Kobe Bryant’s Finale a Triumph of Volume Over Value
It would perhaps be forgivable for anyone glancing at the box score of Kobe Bryant’s final N.B.A. game on Wednesday to assume his point total was a typographical error. Somehow, a 37-year-old player closing out his 20th season, who had not scored more than 38 points in a game since November 2014, dropped 60 points on the Utah Jazz.
Opinions of Bryant have softened in the closing seasons of his career for many fans, and the praise Thursday morning came in heaps, with bold declarations that his exit from the Los Angeles Lakers was perhaps the greatest in history and that he alone had upstaged the Golden State Warriors, who had set the N.B.A. record for wins in a season, with 73, on the same night.
That final game provided in many ways a perfectly accurate portrait of Bryant, a player whose game could never be described as efficient but who had a knack for relentlessly pursuing victory at all costs. To Bryant’s legions of fans, the fact that it took him 50 shots to get 60 points was entirely irrelevant, because no matter how the sausage was made, his team came away with a win.
The 60 points eclipsed the 59-point game by the New Orleans Pelicans’ Anthony Davis for the highest-scoring game of the season, but when you set aside their emotional significance and try to discern where Bryant’s finale ranks among the best games of the season statistically, you find a wildly different result.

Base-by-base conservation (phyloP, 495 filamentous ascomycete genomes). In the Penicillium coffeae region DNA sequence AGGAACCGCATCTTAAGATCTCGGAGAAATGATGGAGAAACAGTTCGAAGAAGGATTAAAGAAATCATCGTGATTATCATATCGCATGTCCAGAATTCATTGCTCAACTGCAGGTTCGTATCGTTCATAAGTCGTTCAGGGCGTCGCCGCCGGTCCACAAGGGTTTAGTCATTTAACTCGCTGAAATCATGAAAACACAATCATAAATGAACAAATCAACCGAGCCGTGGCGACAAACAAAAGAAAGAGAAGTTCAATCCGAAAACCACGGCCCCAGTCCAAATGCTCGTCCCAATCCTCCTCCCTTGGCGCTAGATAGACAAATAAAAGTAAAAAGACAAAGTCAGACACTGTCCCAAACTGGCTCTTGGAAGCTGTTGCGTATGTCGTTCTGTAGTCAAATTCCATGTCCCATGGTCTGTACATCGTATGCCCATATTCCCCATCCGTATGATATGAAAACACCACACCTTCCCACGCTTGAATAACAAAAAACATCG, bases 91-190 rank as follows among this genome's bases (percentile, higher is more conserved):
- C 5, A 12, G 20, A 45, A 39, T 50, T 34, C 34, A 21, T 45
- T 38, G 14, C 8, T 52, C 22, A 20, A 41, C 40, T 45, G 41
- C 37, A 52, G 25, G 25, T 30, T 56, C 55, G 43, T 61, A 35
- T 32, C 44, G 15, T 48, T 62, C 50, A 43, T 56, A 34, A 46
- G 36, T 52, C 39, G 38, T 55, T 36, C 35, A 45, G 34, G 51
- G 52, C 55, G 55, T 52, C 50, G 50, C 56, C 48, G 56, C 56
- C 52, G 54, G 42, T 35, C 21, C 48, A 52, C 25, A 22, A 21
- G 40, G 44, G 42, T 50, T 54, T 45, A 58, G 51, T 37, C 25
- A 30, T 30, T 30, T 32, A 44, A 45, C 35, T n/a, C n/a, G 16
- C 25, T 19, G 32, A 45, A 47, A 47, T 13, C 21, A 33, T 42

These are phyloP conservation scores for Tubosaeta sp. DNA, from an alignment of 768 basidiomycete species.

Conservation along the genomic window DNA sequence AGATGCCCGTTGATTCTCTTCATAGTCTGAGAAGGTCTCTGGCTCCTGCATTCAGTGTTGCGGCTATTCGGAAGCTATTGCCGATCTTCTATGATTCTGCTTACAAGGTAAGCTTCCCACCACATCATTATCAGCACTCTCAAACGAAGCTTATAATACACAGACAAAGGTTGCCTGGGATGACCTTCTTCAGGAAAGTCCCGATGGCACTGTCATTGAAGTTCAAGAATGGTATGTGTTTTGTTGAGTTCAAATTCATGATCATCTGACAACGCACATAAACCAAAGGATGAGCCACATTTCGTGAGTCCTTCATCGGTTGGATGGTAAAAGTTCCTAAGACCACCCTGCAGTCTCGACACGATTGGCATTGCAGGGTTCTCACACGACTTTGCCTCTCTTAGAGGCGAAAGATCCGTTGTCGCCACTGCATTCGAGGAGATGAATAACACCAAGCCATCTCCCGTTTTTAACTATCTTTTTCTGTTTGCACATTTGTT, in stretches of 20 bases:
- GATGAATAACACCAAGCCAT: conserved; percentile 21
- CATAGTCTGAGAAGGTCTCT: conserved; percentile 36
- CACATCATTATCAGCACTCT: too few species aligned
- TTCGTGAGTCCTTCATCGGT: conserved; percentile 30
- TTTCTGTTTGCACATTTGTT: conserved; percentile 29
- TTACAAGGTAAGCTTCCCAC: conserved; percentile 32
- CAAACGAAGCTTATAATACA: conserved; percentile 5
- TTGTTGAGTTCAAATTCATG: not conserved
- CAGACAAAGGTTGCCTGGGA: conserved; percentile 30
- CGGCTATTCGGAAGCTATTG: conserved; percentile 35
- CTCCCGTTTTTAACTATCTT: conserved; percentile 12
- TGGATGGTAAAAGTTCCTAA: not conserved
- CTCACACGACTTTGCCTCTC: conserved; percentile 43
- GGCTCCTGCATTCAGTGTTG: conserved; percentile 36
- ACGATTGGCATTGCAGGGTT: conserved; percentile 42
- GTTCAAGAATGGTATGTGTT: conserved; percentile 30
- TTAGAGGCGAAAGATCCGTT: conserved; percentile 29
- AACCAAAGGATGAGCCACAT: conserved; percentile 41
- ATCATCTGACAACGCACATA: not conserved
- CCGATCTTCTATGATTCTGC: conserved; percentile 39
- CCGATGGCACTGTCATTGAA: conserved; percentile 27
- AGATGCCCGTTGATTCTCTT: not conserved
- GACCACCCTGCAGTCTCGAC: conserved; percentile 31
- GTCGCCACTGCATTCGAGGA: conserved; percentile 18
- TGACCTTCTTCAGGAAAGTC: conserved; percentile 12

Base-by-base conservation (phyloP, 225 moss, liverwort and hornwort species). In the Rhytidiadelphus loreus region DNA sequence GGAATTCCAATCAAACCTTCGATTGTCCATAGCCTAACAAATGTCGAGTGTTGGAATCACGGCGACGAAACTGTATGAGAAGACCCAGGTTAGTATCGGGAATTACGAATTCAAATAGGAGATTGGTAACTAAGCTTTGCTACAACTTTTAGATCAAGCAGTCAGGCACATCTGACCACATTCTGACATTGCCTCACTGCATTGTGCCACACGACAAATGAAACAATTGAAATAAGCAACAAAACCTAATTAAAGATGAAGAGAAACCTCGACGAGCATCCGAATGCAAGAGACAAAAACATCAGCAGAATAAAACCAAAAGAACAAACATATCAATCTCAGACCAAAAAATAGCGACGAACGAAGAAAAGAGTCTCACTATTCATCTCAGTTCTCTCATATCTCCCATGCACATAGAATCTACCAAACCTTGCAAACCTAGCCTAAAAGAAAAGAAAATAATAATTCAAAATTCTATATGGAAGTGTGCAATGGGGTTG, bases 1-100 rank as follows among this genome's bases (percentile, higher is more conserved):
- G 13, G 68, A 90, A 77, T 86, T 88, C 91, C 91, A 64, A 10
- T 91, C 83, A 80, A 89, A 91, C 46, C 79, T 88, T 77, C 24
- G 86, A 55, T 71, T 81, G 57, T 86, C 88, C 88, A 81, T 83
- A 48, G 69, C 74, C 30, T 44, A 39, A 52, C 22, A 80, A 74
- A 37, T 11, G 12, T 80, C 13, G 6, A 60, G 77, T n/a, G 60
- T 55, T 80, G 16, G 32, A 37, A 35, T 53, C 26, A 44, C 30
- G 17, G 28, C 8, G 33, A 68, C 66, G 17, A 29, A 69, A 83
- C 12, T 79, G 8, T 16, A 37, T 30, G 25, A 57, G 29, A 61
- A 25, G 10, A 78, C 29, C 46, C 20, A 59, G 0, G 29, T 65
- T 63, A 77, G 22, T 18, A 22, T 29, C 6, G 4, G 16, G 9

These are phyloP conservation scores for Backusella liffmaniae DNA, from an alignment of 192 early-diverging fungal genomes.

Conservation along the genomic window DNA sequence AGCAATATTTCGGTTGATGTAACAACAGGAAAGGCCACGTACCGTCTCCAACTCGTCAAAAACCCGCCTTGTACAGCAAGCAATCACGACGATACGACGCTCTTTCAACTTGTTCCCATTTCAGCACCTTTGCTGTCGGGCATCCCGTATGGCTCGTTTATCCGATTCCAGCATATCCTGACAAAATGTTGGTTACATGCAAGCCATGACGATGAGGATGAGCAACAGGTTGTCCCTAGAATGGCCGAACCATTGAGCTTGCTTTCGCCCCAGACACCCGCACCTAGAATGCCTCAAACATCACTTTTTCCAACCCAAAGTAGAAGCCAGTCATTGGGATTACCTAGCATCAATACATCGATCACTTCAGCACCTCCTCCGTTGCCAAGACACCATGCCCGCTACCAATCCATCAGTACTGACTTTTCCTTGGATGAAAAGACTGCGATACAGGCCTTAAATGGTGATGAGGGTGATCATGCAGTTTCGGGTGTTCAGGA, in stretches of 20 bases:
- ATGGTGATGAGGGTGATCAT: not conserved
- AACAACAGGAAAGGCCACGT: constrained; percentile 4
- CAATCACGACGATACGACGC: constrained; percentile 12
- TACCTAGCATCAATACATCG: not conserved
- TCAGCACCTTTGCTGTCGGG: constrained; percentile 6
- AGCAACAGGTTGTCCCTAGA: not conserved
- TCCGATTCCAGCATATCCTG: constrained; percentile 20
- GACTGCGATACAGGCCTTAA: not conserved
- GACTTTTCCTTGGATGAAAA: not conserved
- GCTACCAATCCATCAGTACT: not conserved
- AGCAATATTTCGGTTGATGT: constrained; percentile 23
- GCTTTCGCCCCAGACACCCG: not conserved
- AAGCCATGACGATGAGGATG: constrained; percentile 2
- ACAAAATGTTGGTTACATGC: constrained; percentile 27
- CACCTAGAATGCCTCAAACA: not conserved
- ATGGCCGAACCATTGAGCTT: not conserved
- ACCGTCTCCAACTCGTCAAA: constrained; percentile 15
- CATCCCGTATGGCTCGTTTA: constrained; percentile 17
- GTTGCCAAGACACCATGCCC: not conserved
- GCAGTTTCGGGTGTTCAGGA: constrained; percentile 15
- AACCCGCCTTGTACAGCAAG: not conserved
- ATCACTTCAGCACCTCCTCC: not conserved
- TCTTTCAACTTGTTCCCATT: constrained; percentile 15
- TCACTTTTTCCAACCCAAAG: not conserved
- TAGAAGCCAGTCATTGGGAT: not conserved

Determining the quality of a performance is mostly subjective, but John Hollinger, the statistical whiz who now works in the front office of the Memphis Grizzlies, came up with the statistic game score in an effort to sum up a player’s productivity. The scores are adjusted to have a familiar feel, with 40 game score points considered an outstanding performance, 10 considered average, and so on. By that measure, Bryant’s final game, which featured little beyond points, garnered a score of 36.3, which ranked as the 34th-best game of the season. It did not even prove to be the best game of the season’s final night: Stephen Curry of the Warriors, in his team’s record-setting win, garnered a game score of 40.2. Though Curry scored 14 fewer points than Bryant, he did so on 26 fewer shots.
The top of the game score heap for the season belongs to Davis’s 59-point game against the Detroit Pistons on Feb. 21. Davis went 24 for 34 from the field and 9 for 10 from the free-throw line, had 20 rebounds and 4 assists, and committed just 1 foul and 2 turnovers. That resulted in a game score of 53.9, the sixth-highest total since 1983-84 (the earliest year for which Basketball-Reference tracks the statistic). Davis’s game had the best mark since Bryant’s signature 81-point game in 2006.
In a league becoming increasingly obsessed with efficiency, Bryant was a throwback in the truest sense of the word. To him, more was always more, and he gave the basketball world one last glimpse at a profligate style of play that is very likely headed toward extinction.
But years from now, there will be plenty of people who will be able to tell you Bryant scored 60 points in his final game. It is his method of getting there that will most likely be lost to history.